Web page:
So often, when we were presenting our work to our stakeholders, sometimes I would present it and sometimes the other person would present it, depending on what the focus of the presentation was. But almost like nine times out of 10, the content, the solutions, the recommendations that we were putting forward, were a combination of the work of everyone that was on my team and on that other person’s team as well.
Sometimes what would happen is that person would do the presentation. And someone in the audience, one of the stakeholders, quite often, because we were awesome, would say things like, nice work, great job, fantastic recommendation, this is exactly what we needed…, something like that. Not just like, Thank you for your presentation, nice work. It was some really emphatic appreciation of what was being presented. And the person presenting would say, thanks. That’s it. Thanks. In my mind, I was like, Not thank you so much? I want to just recognize the entire team and this other part, Mel’s team, too…, and all this kind of stuff. Here’s what we did together.
This person would just say, thanks, and I would get really pissed off. I would get so mad. I was thinking, This person is taking all the credit. They’re just standing up there and saying thanks like they did it themselves. That is so sneaky. It is so unethical. I cannot trust them. Those are all the thoughts that are going through my mind at this moment. That’s and it would happen a lot because that was a common answer this person would get. Maybe you’ve had a similar situation.
And all those things, it wasn’t a fact that this person was taking the credit. It wasn’t a fact that they were being sneaky or unethical, or whatever they were doing could have been a month bunch of things. They could have been nervous. They could have been thinking, Yeah, I’m speaking on behalf of the team when I say things…, whatever. But in that moment, or in those moments, I would think, Oh, they’re taking all the credit. They’re just standing up there and thinking, this is all about me.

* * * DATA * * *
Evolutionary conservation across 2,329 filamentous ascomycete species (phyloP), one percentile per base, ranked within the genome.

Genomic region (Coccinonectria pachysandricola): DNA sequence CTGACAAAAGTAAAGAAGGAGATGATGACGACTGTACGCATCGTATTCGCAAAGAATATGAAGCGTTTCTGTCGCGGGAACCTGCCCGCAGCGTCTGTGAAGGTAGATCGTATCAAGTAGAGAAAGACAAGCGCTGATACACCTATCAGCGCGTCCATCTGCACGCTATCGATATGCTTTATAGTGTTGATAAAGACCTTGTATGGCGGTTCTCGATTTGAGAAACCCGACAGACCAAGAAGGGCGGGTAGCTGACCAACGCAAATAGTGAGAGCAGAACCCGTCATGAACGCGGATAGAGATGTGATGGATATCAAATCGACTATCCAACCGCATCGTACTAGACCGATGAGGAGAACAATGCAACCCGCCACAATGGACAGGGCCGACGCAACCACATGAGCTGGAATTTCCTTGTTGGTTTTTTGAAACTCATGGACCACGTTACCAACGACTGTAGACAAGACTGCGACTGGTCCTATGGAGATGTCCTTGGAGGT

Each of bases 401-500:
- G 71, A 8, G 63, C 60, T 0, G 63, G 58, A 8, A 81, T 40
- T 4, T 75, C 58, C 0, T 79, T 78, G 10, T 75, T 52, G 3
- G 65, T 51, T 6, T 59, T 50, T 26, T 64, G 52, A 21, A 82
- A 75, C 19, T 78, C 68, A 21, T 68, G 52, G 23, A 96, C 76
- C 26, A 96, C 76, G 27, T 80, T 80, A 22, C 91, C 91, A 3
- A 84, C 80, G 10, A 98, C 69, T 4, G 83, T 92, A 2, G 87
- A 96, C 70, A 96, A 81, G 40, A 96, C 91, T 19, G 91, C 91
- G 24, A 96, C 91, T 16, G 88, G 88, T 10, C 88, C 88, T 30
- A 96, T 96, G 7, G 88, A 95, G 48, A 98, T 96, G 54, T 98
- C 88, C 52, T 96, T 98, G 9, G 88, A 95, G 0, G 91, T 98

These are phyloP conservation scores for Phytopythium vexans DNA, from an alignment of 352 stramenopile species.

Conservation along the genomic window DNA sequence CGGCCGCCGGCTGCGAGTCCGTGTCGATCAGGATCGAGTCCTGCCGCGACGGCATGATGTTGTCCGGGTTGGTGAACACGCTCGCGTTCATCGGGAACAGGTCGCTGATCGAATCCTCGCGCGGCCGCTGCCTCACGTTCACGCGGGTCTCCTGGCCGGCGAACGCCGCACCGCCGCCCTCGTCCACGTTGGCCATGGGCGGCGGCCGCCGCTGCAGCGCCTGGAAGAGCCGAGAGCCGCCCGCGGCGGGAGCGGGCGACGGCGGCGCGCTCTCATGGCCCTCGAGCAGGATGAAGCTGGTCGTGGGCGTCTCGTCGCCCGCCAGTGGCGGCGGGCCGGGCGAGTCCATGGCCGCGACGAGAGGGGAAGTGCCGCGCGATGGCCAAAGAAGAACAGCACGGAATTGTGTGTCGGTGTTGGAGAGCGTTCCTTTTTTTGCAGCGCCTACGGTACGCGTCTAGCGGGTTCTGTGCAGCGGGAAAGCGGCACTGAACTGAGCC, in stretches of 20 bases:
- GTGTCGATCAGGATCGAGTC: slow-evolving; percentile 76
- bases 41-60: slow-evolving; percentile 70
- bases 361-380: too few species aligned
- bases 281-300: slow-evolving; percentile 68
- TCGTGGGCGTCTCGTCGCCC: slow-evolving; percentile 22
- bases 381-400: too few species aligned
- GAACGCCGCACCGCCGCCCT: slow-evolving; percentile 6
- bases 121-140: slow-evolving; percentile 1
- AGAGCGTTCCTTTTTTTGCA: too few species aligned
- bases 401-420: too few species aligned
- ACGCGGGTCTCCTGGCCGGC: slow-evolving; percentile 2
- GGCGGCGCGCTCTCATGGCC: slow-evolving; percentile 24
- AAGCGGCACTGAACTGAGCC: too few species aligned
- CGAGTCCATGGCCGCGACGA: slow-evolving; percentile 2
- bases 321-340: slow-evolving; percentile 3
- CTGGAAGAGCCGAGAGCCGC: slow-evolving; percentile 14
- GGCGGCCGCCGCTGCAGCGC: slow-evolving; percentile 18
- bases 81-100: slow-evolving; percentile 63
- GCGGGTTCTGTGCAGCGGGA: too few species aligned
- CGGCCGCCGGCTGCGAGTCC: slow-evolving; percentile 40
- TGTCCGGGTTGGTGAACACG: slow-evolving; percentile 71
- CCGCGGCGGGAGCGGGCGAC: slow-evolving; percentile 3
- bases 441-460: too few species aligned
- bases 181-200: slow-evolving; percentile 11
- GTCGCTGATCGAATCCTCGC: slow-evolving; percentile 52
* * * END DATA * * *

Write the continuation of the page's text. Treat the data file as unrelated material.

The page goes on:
I think this kind of thing happens all the time. I mean, I actually just had a client call me for an emergency session this week because there was a peer that she’s working with, that’s presenting the work, and they take the credit, and she was wondering what to do about it. Now, there are lots of things you can do.
But I’ll tell you this, how effective is it for me at that moment to think this person is sneaky, this person is unethical, this person’s taking all the credit. Imagine someone with that energy. How am I going to deal with this situation? Do you think I’m either going to blow up at this person? Or what I would usually do is just hold it in, get really mad, and avoid the confrontation. What else would I do? I would complain to other people about it. I would talk about how untrustworthy and conniving and unethical it was and I would say that to people that I “trusted” at work. Like I said, I avoided talking to her about it. I would just put on this face and say, Great presentation. Thanks. You did a great job.